Women across the country have begun filing lawsuits against the pharmaceutical giant Bayer Healthcare Pharmaceuticals, Inc., alleging they have suffered severe injuries from Bayer's Mirena intrauterine device (IUD).
Mirena is a small, t-shaped plastic device that is inserted into a woman's uterus by a healthcare practitioner. It releases a synthetic hormone called levonorgestrel to prevent pregnancy. It is intended to work for up to five years. After five years the daily dose of the hormone it releases is reduced to half and the IUD should be removed.
Mirena was originally approved by the U.S. Food & Drug Administration (FDA) in 2000 for contraception. In 2009, the FDA approved Mirena for heavy menstrual bleeding. Since its arrival, Mirena is estimated to have been implanted in 2 million women in the U.S. and 15 million women worldwide.
Recently, the Judicial Panel on Multidistrict Litigation agreed to consolidate Mirena cases in the U.S. District Court for the Southern District of New York under Judge Cathy Seibel for coordinated pretrial purposes. The litigation continues to grow as more and more women are filing lawsuits against Bayer.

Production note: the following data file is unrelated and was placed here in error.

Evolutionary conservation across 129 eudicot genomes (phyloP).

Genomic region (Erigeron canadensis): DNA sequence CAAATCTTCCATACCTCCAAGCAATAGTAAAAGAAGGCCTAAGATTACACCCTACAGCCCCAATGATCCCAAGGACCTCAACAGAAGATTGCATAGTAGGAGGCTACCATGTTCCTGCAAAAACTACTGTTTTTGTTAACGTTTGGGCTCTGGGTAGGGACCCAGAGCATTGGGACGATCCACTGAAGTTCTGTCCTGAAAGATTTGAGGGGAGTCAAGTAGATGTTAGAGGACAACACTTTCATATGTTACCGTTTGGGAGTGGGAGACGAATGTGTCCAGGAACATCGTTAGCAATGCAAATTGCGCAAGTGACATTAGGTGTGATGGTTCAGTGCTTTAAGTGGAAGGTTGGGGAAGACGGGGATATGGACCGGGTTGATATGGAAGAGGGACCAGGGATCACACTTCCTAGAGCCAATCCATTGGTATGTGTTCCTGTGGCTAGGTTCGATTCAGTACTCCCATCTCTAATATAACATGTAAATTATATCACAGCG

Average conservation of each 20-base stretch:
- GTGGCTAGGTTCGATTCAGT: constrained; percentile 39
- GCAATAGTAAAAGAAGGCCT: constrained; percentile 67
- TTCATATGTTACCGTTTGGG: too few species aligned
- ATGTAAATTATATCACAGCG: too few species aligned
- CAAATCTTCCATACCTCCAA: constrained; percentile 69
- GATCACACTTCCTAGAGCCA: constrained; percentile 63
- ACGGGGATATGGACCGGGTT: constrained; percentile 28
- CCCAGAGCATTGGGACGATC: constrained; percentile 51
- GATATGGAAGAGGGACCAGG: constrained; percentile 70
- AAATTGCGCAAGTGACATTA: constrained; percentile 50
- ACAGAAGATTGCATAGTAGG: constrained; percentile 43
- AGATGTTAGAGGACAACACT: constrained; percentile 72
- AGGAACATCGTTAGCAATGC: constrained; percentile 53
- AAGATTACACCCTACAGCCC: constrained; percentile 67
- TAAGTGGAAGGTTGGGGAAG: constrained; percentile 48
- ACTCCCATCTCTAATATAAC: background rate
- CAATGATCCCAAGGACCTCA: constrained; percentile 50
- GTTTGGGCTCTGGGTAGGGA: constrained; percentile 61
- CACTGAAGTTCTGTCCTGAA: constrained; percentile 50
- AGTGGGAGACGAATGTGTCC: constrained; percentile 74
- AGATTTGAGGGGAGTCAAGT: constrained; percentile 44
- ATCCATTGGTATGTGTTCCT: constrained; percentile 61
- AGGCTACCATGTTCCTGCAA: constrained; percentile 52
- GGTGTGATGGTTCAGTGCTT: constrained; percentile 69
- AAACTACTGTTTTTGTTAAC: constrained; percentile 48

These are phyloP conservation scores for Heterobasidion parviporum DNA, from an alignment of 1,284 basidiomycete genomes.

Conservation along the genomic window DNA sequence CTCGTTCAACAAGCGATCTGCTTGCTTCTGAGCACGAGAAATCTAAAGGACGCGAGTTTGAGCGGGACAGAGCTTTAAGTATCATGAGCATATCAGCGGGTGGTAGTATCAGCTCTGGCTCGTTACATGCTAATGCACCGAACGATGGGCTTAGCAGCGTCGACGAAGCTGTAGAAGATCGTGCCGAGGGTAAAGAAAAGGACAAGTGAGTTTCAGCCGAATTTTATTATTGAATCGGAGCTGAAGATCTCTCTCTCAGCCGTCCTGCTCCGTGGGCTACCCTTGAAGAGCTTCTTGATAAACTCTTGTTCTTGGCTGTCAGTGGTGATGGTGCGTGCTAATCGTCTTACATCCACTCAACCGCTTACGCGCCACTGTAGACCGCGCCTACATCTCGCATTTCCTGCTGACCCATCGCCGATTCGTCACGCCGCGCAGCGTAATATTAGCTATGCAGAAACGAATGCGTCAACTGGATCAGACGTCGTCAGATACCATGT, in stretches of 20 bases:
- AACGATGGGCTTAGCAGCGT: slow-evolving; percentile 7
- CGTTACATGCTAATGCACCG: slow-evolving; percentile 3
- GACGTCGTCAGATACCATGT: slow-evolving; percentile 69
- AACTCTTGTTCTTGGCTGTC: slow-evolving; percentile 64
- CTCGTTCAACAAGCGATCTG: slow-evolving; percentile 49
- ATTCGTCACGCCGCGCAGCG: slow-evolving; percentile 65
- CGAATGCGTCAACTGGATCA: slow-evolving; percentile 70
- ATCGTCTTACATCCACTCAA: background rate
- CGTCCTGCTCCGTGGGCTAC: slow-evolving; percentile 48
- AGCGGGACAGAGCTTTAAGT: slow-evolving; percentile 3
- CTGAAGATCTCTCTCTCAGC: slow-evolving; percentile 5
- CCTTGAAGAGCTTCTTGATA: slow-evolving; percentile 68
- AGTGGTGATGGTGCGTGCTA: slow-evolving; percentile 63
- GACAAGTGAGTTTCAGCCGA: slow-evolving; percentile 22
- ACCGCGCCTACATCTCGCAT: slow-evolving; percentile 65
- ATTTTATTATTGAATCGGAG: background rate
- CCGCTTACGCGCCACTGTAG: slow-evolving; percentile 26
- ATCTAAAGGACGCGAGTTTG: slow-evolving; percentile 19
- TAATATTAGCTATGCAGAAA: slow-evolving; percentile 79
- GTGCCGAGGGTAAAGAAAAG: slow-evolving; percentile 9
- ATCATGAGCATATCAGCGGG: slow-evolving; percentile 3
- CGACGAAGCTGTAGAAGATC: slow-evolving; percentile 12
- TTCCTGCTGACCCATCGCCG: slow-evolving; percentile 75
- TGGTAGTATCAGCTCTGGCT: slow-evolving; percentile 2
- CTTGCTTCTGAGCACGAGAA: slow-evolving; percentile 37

Many of the lawsuits claim that the device migrated, or moved, from its intended position in the uterus and perforated the uterus, cervix or other internal organs. Women suffering from this type of complication typically have to undergo surgery to remove the IUD. These injuries can also lead to additional types of complications such as sepsis.
Other women claim that the Mirena embedded in their uterus, also requiring surgery to removed the device. Jones Ward is also investigating a possible link between Mirena and pseudotumor cerebri, a serious condition that develops when cerebrospinal fluid builds up the skull and creates increased pressure on the optic nerve.